451 degrees

October 7th, 2010

Last week was National Banned Books Week.

Even today, educational institutions and annoying parents march to their local libraries and school boards demanding that books be removed from shelves and classrooms.

Apparently, these people are not fond of the freedom of speech, but they love the freedom to protest.

Instead of reading about new or controversial ideas and discussing them, book-banners fight to make sure no child, teenager or college student be forced to question the things his or her parents taught him.

The American Library Association lists some of the most commonly banned books. Such classic novels as “A Farewell to Arms,” “Of Mice and Men,” “Beloved,” and “The Catcher in the Rye” make the list.

It’s probably a great honor to be on this list. Ironically, being banned, means being relevant enough to be of concern. It means a piece of work is controversial and insightful, and it might just make people feel empowered or angry. Most of all, it probably means an author was painfully honest about the world.

Banned books are iconoclastic – the anti-fairytale. They are not about families of four with a doting mom and a banker for a father. The characters aren’t chaste and loyal, God-fearing and living happily ever after.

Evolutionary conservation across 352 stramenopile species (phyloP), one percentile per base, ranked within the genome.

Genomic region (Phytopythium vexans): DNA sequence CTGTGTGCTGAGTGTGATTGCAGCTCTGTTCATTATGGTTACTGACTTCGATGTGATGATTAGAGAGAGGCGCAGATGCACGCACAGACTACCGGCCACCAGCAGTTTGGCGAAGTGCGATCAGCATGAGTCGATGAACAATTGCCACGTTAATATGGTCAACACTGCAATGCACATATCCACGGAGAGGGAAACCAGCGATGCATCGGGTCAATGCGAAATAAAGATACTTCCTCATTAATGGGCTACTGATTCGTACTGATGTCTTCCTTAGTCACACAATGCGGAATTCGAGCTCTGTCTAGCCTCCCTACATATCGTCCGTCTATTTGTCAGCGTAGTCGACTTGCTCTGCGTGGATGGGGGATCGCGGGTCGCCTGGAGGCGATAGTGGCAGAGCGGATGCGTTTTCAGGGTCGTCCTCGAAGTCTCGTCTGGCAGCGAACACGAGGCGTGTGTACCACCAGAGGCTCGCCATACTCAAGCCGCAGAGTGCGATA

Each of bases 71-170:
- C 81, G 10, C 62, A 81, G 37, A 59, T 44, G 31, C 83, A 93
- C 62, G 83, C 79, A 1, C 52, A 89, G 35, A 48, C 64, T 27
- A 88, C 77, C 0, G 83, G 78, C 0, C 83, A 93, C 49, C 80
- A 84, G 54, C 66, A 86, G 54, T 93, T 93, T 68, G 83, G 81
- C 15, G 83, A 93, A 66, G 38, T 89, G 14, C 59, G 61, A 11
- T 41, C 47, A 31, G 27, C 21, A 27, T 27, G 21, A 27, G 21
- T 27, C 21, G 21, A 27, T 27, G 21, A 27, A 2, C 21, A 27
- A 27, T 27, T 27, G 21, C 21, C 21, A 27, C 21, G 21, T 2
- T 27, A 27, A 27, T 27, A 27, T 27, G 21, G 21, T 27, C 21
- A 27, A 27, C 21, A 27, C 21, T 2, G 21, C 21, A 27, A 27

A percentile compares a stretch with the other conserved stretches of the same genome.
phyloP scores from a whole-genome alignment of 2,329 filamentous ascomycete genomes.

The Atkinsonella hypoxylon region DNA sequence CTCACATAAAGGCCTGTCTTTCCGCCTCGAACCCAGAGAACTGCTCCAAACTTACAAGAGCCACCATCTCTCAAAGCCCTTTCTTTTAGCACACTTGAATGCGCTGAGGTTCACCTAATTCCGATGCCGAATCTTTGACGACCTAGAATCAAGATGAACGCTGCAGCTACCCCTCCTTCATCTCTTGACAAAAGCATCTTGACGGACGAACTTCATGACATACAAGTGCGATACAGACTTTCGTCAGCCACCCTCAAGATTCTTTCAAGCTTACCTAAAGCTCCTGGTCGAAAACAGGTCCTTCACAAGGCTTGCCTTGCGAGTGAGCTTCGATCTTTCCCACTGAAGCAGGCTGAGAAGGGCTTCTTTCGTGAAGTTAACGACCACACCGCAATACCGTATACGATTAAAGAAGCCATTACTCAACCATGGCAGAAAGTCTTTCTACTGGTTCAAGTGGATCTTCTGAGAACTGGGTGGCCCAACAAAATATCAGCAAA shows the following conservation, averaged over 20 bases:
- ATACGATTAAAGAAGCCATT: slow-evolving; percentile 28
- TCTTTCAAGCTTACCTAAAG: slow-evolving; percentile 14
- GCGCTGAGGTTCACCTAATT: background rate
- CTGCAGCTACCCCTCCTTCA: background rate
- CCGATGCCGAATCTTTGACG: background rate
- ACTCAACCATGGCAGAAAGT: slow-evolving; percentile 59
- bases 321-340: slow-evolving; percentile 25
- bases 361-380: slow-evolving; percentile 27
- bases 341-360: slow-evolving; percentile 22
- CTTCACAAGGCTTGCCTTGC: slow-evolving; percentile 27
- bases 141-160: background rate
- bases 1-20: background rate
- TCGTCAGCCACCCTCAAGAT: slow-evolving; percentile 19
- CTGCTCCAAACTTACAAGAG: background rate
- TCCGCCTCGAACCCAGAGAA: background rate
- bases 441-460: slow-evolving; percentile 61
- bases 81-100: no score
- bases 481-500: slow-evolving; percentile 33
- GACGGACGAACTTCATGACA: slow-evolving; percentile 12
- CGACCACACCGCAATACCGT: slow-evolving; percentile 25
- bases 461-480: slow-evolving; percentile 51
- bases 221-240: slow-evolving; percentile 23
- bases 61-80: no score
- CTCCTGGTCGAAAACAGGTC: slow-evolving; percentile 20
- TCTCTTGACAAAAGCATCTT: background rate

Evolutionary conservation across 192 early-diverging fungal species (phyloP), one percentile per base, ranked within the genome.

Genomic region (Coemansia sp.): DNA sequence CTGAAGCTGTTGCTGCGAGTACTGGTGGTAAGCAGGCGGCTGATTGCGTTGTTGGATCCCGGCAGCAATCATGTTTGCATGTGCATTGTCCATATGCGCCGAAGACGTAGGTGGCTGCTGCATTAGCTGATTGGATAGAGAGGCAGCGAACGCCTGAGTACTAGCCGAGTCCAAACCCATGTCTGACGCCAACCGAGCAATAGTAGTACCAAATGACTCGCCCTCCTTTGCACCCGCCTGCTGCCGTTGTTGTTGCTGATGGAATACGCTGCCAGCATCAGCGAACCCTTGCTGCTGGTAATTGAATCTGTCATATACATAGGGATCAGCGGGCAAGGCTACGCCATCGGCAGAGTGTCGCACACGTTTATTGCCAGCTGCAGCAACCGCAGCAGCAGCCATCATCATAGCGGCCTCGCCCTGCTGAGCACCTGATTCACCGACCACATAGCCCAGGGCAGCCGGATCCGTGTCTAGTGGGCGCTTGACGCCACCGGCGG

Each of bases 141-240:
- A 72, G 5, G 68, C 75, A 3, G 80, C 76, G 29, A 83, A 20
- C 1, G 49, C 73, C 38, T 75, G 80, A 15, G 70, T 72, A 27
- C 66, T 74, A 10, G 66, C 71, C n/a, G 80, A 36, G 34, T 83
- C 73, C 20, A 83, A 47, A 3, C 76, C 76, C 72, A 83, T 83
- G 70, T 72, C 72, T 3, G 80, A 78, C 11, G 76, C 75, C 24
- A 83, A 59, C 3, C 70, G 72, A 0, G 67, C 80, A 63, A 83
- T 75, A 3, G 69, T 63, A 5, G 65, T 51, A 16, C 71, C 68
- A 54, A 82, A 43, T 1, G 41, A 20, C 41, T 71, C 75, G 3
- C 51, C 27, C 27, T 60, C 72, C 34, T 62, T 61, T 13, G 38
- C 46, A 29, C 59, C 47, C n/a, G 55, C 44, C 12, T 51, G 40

That’s not real, and frankly, it’s kind of boring.

Jay Gatsby is heartbroken. He has it bad for a shallow woman, who chose jewelry over real love, and they don’t end up together. Neither do Lady Brett and Jake. He’s impotent, and she’s cursed with beauty and charm.

Sometimes people, including the Lt. Henry and Catherine Barkley from “A Farewell of Arms,” have sex, and they don’t really want a baby or marriage.

“Harry Potter,” which was one of the most banned books in 1999, is popular because it is so imaginative. It’s not a biblical series supporting mysticism, the case made against the book. I think it’s safe to say that readers know the story is fake.

Yes, it is important to consider the age appropriateness of what children read. But high school students know what sex is, and they know the f-word. Heck, they’ve probably yelled it a time or two or at least defiantly thrown a middle finger in the air. They are probably in the process of realizing that their whole constructed world is pretty darn phony and that some boys like other boys. They’ve seen naked people on the Internet or in person, and they probably even wondered about God from time to time.

Citizens seeking censorship don’t get fired up because novels are libelous. They’re made up. They get mad because banned novels question the way people live their lives. They question sacred rituals, traditions and institutions. In that way, readers feel affected.

“To Kill a Mockingbird” and “Twilight,” both of which are on the ALA’s top ten list of most challenged books in 2009, are not personal attacks. Both books present social issues and human nature in context.

Authors know when their work is going to tick people off, but some write what they write anyway. It’s either egotistical or very brave to knowingly open yourself to criticism.

But whatever the motivation for writing, the point is, the author puts her name on it and takes accountability for whatever results.